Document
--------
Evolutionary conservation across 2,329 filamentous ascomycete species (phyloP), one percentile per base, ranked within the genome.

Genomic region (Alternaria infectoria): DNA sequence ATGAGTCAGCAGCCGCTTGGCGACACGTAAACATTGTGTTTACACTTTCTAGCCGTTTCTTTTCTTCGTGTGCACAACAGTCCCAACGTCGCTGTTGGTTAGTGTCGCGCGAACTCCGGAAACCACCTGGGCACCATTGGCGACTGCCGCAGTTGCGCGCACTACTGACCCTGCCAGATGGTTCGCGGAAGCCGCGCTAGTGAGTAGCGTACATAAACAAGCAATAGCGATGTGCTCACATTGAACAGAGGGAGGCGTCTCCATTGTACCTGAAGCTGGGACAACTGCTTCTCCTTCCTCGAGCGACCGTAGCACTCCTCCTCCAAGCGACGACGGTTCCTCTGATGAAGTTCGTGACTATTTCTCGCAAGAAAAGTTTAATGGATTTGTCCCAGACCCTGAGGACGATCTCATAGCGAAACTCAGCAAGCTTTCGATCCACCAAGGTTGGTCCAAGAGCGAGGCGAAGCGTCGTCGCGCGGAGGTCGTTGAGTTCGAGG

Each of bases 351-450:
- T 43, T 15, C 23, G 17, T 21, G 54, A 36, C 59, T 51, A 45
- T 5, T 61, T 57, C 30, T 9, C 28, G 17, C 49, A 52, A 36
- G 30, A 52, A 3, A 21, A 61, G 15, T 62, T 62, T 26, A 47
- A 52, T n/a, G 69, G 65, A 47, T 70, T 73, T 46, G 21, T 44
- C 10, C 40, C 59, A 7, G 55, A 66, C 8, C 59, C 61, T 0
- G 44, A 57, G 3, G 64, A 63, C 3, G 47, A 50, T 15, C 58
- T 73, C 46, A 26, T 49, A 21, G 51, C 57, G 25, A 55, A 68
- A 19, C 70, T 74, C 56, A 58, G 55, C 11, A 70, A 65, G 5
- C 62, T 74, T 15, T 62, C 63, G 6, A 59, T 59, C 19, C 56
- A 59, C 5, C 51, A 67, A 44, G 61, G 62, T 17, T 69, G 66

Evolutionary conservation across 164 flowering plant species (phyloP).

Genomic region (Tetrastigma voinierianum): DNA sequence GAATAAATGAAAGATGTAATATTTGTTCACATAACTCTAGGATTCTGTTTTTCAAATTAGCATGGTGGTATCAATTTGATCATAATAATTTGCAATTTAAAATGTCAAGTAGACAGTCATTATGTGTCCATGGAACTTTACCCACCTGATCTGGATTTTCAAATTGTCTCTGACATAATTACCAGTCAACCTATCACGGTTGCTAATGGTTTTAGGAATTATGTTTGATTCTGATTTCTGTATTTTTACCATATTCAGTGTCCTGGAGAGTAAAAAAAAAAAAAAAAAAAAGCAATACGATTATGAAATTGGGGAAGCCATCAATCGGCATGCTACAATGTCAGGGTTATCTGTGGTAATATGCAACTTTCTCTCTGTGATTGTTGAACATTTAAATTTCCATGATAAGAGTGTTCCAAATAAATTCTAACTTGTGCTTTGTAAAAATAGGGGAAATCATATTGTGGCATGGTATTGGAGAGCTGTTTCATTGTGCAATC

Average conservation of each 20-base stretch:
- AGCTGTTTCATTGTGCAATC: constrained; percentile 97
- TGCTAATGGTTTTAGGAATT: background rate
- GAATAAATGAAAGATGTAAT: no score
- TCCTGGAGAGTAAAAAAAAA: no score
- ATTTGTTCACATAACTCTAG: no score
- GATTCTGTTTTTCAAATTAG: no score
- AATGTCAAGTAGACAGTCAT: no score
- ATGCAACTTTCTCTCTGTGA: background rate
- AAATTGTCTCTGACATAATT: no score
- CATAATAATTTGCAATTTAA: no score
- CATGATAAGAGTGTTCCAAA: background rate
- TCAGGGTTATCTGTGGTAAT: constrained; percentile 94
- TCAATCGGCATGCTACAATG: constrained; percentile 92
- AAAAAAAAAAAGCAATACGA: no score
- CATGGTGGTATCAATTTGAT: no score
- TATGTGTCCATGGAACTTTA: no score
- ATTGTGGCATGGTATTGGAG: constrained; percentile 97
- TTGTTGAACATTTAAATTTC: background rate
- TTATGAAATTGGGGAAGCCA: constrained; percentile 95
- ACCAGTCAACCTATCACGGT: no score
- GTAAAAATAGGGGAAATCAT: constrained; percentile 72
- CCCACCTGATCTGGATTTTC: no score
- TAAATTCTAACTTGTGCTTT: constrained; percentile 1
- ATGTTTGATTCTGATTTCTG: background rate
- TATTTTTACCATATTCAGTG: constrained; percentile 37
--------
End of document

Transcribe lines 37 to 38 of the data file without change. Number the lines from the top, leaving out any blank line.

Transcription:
- GTAAAAATAGGGGAAATCAT: constrained; percentile 72
- CCCACCTGATCTGGATTTTC: no score